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Monday, January 16, 2012

Give Thanks, Quench Not

Paul wrote two letters to the Thessalonians whom he had ministered to and loved during his missionary journeys.  These letters reveal his confidence in their faith and his hope for their ultimate salvation.

Toward the end of 1 Thessalonians 5 there are several verses that seem like last minute reminders I used to give my kids:  Be careful, don't forget your coat, get home at a decent hour.

Paul's reminders go like this: 14 And we urge you, brothers, warn those who are idle, encourage the timid, help the weak, be patient with everyone. 15 Make sure that nobody pays back wrong for wrong, but always try to be kind to each other and to everyone else.
 16 Be joyful always; 17 pray continually; 18 give thanks in all circumstances, for this is God’s will for you in Christ Jesus.
 19 Do not put out the Spirit’s fire; 20 do not treat prophecies with contempt. 21 Test everything. Hold on to the good. 22 Avoid every kind of evil. (NIV)  

Tucked away in the middle of this voluminous collection of last minute reminders is a verse that bares closer examination.  Verse 18 is more than just the injunction to give thanks.  It also gives the reason:  this is God's will for you.  More than that, it is God's will in Christ Jesus for you.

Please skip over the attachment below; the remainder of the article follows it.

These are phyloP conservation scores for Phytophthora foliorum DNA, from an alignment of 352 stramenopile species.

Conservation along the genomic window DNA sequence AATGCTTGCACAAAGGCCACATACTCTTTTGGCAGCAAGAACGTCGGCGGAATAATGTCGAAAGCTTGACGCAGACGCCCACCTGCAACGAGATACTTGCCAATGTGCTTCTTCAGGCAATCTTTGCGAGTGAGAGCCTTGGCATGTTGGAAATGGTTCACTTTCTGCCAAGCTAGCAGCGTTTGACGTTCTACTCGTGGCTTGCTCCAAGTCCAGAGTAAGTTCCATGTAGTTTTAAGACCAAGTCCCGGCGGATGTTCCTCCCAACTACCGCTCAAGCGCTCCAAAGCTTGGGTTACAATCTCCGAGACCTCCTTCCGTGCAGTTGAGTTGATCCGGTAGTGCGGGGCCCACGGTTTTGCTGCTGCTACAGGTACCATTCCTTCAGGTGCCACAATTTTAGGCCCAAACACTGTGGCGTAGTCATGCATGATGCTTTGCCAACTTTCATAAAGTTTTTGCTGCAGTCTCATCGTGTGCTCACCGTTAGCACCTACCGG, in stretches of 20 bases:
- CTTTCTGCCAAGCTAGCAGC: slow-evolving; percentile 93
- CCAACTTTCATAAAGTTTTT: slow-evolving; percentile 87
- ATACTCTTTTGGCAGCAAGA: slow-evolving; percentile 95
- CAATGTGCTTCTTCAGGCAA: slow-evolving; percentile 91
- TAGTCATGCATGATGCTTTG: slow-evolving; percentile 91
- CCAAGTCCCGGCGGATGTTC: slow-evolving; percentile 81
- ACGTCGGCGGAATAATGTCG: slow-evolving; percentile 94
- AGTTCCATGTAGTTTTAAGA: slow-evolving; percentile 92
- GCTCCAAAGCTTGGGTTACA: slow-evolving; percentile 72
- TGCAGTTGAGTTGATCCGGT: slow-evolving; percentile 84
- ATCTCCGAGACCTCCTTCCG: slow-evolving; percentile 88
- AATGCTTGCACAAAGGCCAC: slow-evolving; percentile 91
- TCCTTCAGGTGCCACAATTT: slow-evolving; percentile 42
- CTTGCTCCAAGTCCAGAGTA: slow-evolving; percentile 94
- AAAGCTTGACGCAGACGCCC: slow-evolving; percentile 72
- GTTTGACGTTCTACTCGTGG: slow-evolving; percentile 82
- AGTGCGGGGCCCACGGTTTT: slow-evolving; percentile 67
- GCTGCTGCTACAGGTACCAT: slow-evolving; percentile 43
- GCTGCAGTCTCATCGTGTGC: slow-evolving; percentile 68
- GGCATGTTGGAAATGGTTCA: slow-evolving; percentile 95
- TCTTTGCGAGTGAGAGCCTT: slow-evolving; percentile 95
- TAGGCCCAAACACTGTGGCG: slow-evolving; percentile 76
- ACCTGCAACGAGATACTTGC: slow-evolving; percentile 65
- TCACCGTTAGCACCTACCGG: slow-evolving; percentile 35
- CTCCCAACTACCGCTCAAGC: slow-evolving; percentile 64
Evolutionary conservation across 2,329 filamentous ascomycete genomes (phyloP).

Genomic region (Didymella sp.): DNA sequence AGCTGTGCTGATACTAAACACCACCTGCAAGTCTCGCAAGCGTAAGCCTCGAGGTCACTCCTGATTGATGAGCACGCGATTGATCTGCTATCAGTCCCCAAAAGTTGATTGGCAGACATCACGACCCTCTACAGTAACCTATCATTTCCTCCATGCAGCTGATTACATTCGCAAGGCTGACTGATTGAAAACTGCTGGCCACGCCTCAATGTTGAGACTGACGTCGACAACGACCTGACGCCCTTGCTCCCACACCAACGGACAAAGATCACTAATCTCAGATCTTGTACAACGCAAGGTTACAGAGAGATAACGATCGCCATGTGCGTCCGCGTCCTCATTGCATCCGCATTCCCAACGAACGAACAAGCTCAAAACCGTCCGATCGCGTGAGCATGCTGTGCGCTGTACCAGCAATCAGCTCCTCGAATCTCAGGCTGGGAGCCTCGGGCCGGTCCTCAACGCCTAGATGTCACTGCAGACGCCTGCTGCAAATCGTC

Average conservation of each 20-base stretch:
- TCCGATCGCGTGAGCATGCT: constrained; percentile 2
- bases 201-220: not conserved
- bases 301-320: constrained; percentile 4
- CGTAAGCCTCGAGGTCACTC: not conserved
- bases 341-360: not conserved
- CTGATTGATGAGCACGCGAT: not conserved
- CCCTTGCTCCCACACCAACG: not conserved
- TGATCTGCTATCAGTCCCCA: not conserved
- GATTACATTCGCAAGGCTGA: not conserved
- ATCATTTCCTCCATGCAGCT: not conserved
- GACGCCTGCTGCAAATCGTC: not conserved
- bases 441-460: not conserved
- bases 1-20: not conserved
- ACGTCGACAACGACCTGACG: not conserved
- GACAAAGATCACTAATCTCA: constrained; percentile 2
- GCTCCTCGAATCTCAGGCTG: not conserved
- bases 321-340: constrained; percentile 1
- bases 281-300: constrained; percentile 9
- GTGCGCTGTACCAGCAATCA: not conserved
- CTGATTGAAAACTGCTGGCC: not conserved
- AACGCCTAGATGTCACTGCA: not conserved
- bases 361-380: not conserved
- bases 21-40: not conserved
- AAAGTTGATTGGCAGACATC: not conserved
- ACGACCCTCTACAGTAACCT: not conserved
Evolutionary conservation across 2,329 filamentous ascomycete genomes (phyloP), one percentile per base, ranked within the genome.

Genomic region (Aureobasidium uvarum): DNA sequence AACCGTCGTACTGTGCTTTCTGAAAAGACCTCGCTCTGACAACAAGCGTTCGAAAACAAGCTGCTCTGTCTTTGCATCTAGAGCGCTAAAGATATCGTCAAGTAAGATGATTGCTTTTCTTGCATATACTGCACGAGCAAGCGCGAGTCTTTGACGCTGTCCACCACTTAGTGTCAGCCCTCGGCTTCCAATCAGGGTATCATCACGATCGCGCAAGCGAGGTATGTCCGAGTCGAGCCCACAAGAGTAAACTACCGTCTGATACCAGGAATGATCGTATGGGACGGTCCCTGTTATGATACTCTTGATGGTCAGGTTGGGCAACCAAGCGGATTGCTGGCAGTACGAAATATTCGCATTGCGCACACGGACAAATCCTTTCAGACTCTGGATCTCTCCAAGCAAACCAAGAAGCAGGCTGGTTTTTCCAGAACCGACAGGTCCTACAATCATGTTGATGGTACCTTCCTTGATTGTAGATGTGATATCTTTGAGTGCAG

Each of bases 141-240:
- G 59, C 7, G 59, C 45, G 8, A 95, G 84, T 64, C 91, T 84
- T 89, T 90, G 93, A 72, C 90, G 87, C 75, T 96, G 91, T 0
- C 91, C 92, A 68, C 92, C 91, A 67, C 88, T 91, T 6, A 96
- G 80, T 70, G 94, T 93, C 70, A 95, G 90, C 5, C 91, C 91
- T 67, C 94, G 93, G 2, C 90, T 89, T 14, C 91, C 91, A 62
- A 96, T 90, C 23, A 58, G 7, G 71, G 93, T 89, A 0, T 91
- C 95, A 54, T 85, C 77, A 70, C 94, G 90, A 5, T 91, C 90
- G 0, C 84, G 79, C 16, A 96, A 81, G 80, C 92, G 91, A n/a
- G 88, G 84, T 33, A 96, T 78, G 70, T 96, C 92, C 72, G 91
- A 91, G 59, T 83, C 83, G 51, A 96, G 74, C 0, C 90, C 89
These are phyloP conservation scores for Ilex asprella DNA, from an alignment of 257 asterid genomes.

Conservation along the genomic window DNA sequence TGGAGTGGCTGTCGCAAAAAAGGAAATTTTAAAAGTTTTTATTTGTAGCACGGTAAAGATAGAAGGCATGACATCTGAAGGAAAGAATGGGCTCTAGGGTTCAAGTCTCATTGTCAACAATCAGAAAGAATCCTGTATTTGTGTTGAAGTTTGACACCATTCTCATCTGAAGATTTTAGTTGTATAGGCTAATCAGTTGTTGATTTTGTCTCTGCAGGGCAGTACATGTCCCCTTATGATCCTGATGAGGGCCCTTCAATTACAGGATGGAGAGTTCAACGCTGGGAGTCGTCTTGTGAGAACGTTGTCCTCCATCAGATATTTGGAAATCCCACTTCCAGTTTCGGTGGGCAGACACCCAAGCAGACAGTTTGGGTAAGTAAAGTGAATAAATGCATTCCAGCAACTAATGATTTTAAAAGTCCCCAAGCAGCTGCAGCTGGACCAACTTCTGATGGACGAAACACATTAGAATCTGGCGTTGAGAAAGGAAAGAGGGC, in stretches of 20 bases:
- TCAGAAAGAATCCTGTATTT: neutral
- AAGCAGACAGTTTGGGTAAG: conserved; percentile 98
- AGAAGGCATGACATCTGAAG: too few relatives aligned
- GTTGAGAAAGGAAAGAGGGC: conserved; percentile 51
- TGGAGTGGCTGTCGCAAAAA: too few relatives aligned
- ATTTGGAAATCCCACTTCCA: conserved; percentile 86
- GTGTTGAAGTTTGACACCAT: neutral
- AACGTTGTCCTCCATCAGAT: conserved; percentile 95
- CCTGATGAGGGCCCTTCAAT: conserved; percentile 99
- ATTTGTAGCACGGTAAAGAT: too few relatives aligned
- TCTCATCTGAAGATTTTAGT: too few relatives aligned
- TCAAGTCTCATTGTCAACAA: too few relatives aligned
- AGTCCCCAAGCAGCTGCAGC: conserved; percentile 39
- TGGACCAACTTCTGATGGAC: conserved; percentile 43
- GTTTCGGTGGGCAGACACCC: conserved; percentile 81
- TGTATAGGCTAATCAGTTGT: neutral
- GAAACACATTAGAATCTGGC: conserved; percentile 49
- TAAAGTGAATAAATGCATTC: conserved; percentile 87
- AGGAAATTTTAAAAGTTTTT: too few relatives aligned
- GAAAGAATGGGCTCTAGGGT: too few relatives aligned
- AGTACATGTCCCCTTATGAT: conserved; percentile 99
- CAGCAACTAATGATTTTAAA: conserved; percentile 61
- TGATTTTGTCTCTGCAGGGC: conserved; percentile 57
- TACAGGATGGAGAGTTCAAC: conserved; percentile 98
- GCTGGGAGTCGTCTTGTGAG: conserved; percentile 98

Try it from another translation:  ...in everything give thanks, for this is the will of God in Christ Jesus concerning you.(KJV)  This is counter-intuitive if not absolutely absurd.  In the myriad painful and evil events that befall us, we are supposed to give thanks?  Be real.  I'm not happy about some of this stuff!  

That's O.K.  Paul doesn't say you have to be happy about the event, but still you must give thanks to God when it happens.  I found I could give thanks when James wasn't killed when the tractor ran over him.  He wasn't even hurt.  I could give thanks Nicki was tough and determined when her leg was broken.  I could give thanks when my niece was killed and we could support her father.  Life plays hardball, and we must be up for the game.

Once I was reading that verse, verse 19 was bold on the page.  It quivered and I thought my mind and my eyes were playing tricks.  I read it again.  It said:  Quench not the Spirit. (KJV)  I was giving thanks in some disaster through clenched teeth, and it made me mad.  But then the light shone.  It was the yielded and obedient giving of thanks that released the Spirit to bring about comfort and resolution in my difficulty.  Giving thanks and looking to the Lord were not denying the very real difficulty.  Realizing the power of the Holy Spirit to act on my behalf and ridding myself of  bitterness and fear gave God entry into my situation.  Then the thanks flowed like water and I was refreshed in it.

I pursued this line of thought and found that all the reminders could be paired with these two verses. Try it yourself.

Give thanks and quench not--reminders to live by.